'Scary' New Marijuana Research Just Shows It's No Different Than Booze

woman smoking a joint

Stop the presses, people. Just when you thought we were thisclose to the federal government legalizing marijuana (come on, already two of our 50 great states have done it!), here comes a study that seems to aim to shut all of that noise down STAT.

A researcher named Professor Wayne Hall, who is the drugs advisor to the World Health Organization, conducted a 20-year study on marijuana use, and came to what some are calling quite damning conclusions.


Among them: One in six teens who regularly smoke the drug become dependent on it, cannabis doubles the risk of developing psychotic disorders (including schizophrenia), cannabis users do worse at school, heavy use in adolescence appears to impair intellectual development, one in ten adults who regularly smoke the drug become dependent on it (and those who use it are more likely to go on to use harder drugs), driving after smoking doubles the risk of a car crash, and smoking it while pregnant reduces the baby's birth weight.

One of the biggest takeaways Hall is touting is that he believes "if cannabis is not addictive, then neither is heroin or alcohol."

More from The Stir: Medical Marijuana for Kids -- Not as Crazy as It Sounds (VIDEO)

Ookay. Let's all just take the shock and dismay down a notch, shall we?

Twenty years of research is commendable, and Hall deserves to be heard, if only for that. But at the same time, nowhere in his research does it sound like he took a look at the benefits more and more experts, policymakers, and Americans are embracing every day.

CNN chief medical correspondent Sanjay Gupta, MD, famously wrote an essay last year entitled, "Why I changed my mind on weed." He points out how sometimes, marijuana is the only treatment that helps children who have seizures. That sure, about 1 in 10 people who use marijuana end up dependent (like Hall found), but guess what? Twenty-five percent of heroin users get hooked. So let's not pretend that on any planet those two drugs are on par.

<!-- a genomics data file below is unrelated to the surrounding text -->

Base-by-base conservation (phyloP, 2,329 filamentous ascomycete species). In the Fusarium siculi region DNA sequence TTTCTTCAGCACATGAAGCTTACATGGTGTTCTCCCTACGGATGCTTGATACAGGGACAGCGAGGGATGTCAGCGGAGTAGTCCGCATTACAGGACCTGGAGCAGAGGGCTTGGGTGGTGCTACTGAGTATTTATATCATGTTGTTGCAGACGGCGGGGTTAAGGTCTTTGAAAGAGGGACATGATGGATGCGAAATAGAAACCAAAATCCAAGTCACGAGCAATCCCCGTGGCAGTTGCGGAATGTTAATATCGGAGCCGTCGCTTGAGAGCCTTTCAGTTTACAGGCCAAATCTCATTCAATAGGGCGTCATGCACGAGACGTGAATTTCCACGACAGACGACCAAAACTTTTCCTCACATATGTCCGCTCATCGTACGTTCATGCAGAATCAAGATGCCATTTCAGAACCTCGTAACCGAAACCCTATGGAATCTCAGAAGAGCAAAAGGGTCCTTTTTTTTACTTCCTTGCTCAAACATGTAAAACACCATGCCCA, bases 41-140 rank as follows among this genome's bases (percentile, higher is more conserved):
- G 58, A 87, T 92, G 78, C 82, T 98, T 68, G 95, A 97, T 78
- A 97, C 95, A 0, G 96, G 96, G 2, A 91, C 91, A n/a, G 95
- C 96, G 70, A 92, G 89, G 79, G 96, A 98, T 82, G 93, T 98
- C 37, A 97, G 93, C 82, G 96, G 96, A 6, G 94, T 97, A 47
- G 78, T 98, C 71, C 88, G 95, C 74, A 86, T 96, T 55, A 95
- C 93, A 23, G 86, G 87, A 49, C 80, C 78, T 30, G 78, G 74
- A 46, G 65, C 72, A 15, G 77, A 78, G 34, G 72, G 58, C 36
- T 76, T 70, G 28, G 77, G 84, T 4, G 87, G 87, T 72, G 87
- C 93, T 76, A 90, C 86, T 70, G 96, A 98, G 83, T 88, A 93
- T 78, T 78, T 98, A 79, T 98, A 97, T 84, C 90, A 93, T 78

Research has shown marijuana can help treat a veritable laundry list of conditions and diseases. The problem is that most of our studies -- only about 6 percent in the US -- investigate the benefits. The rest, like Hall's, look into harm. Just a bit unbalanced, wouldn't you say?

That said, no one -- neither advocates of medical nor recreational use -- is saying teens should be using it recreationally, people should be smoking and driving (same as they shouldn't be under the influence of alcohol and get behind the wheel), or that pregnant women should be smoking up, etc.

Hall's research is just about as helpful as very similar findings on alcohol. In other words, it's not damning enough that it ought to prevent adults who benefit from using it from smoking responsibly. 

What do you think about these findings?


Image via Roy Morsch/Corbis

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